using a stationary drum sander (which i have several in my shop), or a sanding wheel on a drill (which i also have) really requires using a feather holding jig that rides on a fence. if attempted to do freehand, the narrow grinding surface (the arc of the sanding drum) can leave ridges or an uneven surface in the feather base because the sanding contact area is so small and your applied pressure won't be that consistent.
with a large sanding surface (rotary disc on a sanding station, or a belt sander turned upside down or sideways), freehand sanding the turk base is really foolproof every time because the entire surface of the feather base is sanded at one time. i like using 120 grit and the completed feather base looks like it came from true flight. seriously!
Rob, great how to, thanks for posting it. Nice job on those arrows, there is some good mojo with natural turkey feathers on an arrow I think. Now just have to get some of those turkey feathers to work up. Reminds me of the recipe for buffalo burgers which starts … 1. Locate, kill and clean one buffalo …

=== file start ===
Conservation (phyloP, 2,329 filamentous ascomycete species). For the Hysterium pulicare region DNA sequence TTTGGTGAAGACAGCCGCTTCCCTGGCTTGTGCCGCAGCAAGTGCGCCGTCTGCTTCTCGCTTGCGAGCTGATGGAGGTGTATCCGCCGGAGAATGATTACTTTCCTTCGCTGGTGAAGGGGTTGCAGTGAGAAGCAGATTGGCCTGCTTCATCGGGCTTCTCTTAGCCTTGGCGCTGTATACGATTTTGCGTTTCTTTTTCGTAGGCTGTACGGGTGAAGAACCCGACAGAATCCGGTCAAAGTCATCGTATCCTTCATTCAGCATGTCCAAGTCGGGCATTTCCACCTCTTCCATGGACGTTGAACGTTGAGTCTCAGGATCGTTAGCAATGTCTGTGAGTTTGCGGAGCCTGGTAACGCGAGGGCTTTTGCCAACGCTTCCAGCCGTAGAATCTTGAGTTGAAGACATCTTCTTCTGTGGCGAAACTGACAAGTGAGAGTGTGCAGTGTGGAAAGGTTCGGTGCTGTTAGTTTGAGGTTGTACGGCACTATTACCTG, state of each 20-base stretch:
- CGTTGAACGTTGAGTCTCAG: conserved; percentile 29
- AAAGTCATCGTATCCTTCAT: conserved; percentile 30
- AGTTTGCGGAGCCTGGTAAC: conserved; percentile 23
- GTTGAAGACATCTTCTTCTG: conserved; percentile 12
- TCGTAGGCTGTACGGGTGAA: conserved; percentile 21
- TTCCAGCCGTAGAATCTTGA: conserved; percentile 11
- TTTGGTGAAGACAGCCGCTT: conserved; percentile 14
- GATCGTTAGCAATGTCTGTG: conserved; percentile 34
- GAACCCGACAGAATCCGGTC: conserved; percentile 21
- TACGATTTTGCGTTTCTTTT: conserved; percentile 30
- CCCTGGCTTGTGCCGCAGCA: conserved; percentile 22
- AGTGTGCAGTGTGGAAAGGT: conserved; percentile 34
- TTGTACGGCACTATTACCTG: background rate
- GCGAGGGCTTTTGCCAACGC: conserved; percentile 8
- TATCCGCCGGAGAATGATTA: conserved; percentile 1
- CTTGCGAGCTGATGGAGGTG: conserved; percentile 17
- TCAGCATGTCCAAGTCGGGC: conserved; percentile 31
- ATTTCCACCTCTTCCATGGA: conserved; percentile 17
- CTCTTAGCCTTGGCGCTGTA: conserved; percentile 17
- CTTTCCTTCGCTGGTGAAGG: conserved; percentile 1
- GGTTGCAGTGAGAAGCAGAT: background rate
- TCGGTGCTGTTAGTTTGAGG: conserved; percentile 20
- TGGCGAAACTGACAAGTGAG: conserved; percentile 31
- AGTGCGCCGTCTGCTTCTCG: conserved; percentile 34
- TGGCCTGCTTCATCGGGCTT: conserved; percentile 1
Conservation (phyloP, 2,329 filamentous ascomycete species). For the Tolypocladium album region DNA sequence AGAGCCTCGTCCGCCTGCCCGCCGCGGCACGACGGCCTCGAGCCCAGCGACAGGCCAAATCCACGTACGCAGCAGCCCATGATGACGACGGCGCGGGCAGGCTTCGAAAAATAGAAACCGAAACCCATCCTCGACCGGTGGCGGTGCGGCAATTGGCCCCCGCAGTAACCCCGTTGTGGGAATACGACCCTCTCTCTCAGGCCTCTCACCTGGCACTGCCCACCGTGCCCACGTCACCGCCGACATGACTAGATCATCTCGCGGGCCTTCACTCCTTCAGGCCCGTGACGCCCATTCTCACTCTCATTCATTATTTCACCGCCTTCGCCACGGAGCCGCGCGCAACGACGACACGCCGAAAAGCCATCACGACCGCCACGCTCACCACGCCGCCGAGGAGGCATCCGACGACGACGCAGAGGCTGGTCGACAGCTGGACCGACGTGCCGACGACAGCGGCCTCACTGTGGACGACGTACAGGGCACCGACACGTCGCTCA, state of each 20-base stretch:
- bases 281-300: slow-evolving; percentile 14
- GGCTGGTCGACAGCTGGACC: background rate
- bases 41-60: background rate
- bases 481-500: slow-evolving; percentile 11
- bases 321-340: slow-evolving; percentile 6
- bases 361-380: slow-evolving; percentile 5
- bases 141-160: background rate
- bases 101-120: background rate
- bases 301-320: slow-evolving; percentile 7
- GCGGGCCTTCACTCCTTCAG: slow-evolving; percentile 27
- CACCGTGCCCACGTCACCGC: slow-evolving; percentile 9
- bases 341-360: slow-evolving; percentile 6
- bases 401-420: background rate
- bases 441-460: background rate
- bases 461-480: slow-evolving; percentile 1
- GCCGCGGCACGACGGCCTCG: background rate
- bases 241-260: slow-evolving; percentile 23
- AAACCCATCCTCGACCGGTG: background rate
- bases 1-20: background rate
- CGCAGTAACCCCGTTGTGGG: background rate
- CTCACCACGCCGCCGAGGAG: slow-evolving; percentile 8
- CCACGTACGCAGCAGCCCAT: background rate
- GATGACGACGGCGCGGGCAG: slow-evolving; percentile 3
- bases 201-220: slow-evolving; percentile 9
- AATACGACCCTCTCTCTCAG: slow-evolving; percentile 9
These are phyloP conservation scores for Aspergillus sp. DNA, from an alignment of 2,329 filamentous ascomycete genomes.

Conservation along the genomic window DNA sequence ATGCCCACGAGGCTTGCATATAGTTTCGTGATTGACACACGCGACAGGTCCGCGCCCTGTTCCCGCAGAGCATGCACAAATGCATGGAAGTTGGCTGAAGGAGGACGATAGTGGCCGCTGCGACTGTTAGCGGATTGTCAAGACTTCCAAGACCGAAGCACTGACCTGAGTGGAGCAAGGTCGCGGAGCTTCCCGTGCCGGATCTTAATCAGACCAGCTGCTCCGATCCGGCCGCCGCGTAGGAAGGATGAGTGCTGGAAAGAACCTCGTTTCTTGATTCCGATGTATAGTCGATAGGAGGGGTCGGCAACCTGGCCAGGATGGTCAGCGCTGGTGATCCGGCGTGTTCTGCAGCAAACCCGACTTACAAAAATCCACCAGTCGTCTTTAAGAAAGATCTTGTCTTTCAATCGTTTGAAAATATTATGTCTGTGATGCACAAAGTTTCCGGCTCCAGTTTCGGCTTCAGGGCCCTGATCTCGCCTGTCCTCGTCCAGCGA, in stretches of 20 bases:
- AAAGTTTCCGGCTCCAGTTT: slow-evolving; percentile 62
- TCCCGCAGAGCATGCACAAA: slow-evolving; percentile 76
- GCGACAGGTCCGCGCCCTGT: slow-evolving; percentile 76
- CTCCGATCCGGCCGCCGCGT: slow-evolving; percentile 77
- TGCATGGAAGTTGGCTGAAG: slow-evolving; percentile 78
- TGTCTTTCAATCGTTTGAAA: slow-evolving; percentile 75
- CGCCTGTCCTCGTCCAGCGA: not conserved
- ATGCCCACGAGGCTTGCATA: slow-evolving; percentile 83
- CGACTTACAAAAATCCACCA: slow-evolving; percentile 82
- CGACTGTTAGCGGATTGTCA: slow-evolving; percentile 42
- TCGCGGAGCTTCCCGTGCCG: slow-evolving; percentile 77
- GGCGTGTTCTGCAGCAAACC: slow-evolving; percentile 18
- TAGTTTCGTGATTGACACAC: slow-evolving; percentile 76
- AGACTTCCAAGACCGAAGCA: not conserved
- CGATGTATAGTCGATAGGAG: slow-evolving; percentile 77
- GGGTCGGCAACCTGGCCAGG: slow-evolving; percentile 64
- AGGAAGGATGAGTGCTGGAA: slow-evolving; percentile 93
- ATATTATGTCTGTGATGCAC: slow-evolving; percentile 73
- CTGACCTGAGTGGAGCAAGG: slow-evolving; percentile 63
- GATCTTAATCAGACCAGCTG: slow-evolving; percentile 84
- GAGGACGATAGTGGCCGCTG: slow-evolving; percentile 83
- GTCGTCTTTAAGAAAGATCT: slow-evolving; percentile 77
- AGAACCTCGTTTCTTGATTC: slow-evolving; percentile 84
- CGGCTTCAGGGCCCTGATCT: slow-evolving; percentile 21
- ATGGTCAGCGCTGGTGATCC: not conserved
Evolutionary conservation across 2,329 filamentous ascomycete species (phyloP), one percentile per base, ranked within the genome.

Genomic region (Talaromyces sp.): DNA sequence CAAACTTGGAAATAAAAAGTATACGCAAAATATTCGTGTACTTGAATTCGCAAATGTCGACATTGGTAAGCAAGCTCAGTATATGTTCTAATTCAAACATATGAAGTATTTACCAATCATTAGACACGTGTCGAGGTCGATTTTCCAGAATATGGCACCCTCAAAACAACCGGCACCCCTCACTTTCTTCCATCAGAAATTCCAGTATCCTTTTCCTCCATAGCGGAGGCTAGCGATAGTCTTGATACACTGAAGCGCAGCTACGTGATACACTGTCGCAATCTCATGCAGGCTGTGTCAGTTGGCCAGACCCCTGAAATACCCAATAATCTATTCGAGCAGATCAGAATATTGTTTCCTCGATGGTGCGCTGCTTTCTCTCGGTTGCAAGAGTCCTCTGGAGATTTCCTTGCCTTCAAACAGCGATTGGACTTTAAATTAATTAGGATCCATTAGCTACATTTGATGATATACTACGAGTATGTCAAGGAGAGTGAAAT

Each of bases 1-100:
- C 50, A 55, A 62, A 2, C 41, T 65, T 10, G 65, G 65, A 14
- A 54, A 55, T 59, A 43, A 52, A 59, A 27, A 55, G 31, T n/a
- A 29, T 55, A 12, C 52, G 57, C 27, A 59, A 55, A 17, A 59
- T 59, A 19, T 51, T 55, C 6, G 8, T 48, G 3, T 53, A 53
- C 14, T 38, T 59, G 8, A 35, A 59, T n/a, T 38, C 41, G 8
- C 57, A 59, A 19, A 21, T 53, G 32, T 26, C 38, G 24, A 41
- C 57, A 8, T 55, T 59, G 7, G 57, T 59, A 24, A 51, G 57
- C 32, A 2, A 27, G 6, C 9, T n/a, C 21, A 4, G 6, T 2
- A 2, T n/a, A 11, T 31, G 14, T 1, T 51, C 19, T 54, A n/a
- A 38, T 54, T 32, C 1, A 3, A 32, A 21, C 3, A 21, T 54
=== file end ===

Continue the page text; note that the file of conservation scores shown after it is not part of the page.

Well Done Rob!! Now I am looking for some sheet metal I KNOW I have in the Disaster I call "My Garage".
-------------------- Proud Member of Christian Bowhunters of America "Life doesn't get Simpler; it gets Shorter and Turns in Smaller Circles." Dean Torges "Faith is to Prayer what the Feather is to the Arrow" Thomas Morrow Posts: 5181 | From: Crawfordsville, Indiana | Registered: Aug 2004
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